Teos of Egypt
|Djedhor, Djedher, Tachos, Takhos|
Bowl shard with Teos' cartouches, Petrie Museum
|Reign||361/0–359/8 BCE (30th Dynasty)|
Expedition against Persians
Nectanebo's success in the Nile Delta against the invading Persian armies in 374/3 BCE certainly was an incitement when Teos started to plan a military expedition into Palestine and Phoenicia, therefore in the territories controlled by the Persians. Taking advantage of a sensitive moment time for the Achaemenid Empire due to riots in some satrapies in Asia Minor, Teos recalled both the octogenarian king Agesilaus II of Sparta and the Athenian general Chabrias – as well as several mercenaries and 200 triremes – from Greece. However, in order to have enough money to finance such an expedition, Teos had to impose new taxes and to expropriate the goods of the temples, destroying the delicate balance artfully established by his father Nectanebo. This action ensured to Teos both the required finances and a great unpopularity.
The operation started, with Chabrias as the admiral of the fleet, Agesilaus as the commander of the Greek mercenaries, and Teos' own nephew Nakhthorheb as the leader of the machimoi (Diodorus Siculus, certainly exaggerating, claimed that the machimoi were 80,000 in number). Teos placed himself at the supreme command of the expedition – the position claimed by Agesilaus – leaving his brother Tjahapimu, the father of Nakhthorheb, in Egypt as his regent. Composed in this way, the expedition was about to arrive in Phoenicia without particular problems.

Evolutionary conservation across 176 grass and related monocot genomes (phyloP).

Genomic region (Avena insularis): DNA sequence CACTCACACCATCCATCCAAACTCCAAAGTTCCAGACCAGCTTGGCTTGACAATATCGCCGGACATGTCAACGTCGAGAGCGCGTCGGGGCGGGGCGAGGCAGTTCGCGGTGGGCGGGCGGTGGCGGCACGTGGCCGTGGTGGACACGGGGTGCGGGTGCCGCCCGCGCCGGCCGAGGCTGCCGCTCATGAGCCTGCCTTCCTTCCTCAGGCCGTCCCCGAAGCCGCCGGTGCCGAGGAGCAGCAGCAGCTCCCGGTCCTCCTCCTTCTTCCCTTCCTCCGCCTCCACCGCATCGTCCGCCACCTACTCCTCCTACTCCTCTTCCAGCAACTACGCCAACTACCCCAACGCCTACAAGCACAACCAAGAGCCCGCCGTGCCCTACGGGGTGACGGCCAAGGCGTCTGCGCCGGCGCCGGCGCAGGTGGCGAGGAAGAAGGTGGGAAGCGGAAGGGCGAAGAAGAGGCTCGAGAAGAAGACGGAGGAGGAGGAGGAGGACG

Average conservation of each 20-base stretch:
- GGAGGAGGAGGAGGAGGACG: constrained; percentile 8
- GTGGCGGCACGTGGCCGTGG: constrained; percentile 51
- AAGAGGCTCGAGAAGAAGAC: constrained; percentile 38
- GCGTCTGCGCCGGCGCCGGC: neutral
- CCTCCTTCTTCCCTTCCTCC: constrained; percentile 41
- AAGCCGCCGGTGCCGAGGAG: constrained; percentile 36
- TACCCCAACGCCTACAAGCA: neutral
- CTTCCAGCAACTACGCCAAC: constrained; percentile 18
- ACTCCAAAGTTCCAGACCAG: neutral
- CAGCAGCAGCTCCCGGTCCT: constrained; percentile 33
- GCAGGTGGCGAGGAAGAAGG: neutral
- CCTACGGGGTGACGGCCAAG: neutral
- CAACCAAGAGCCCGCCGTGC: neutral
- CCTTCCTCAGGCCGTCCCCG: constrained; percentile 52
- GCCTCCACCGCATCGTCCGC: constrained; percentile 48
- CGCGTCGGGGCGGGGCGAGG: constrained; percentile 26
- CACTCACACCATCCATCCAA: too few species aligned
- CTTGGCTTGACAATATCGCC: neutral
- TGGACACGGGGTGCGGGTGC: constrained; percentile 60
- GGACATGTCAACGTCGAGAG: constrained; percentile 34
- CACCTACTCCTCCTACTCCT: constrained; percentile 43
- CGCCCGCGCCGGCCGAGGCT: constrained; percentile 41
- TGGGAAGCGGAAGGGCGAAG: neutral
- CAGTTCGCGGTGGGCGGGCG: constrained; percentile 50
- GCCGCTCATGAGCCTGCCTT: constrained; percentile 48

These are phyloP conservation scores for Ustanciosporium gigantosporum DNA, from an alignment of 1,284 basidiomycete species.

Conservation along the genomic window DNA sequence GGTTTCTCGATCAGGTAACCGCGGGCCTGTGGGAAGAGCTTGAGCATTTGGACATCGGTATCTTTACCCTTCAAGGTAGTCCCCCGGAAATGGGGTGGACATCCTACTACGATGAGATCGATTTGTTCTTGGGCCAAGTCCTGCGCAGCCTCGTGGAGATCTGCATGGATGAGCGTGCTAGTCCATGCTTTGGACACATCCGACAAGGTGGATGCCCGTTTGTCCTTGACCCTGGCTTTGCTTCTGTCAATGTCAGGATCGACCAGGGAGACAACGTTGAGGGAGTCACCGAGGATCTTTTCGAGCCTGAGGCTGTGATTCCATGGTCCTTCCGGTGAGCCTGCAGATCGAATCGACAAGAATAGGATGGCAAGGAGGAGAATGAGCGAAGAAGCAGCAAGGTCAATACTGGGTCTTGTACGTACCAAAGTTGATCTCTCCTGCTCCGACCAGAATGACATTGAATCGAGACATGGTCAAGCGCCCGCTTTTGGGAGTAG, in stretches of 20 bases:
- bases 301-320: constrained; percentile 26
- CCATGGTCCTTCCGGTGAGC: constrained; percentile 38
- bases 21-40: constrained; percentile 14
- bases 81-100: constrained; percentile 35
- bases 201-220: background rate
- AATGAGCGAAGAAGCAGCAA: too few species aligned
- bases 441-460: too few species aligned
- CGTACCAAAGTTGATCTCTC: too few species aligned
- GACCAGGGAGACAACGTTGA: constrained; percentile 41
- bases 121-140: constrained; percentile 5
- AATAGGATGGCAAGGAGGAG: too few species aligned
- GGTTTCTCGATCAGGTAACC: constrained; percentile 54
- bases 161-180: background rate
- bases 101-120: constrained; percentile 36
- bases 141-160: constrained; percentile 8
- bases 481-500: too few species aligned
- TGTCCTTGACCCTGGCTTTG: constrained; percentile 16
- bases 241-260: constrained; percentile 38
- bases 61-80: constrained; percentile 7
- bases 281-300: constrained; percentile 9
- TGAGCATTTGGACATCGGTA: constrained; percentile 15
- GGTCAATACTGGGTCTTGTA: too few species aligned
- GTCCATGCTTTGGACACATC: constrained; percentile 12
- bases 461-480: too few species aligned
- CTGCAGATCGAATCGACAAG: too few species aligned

Betrayal and end
Unfortunately for Teos, his brother Tjahapimu was plotting against him: Taking advantage of Teos' unpopularity, which was also instigated by the priesthoods, Tjahapimu convinced his son Nakhthorheb to rebel against Teos and to rise as pharaoh himself. Nakhthorheb persuaded Agesilaus to join his side by taking advantages of the several disagreements between the Spartan king and the pharaoh. Nakhthorheb – from now Nectanebo II – was acclaimed pharaoh and Teos, betrayed by everyone, had no alternatives that to flee at Susa at the court of his enemies.
The final fate of Teos came from the inscription of a dignitary called Wennefer, who also participated to Teos' unfortunate expedition as a physician. Wennefer was sent by Nectanebo II in search of Teos, and managed to have him by the hands of the Great King at Susa, and to bring him back to the pharaoh in chains.
- Alan B. Lloyd, Egypt, 404-332 B.C. in The Cambridge Ancient History, volume VI: The Fourth Century B.C., 1994, ISBN 0 521 23348 8, p. 358
- Leo Depuydt, Saite and Persian Egypt, 664 BC - 332 BC, in Erik Hornung, Rolf Krauss and David A. Warburton (eds.), Ancient Egyptian Chronology, Brill, Leiden/Boston, 2006, ISBN 978 90 04 11385 5, p. 270
- Late Period Dynasty 30: Teos accessed January 22, 2007
- Dodson, Aidan and Hilton, Dyan, The Complete Royal Families of Ancient Egypt, Thames & Hudson. 2004. ISBN 0-500-05128-3
- Lloyd, op. cit., p. 341
- Lloyd, op. cit., pp. 348–49
- Lloyd, op. cit., p. 343
- Toby Wilkinson, The Rise and Fall of Ancient Egypt, Bloomsbury, London, 2010, pp. 457–59
- Nicolas Grimal, A History of Ancient Egypt, Oxford, Blackwell Books, 1992, p. 377–78
- Lloyd, op. cit., p. 342
- Lloyd, op. cit., pp. 341; 349.
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|Pharaoh of Egypt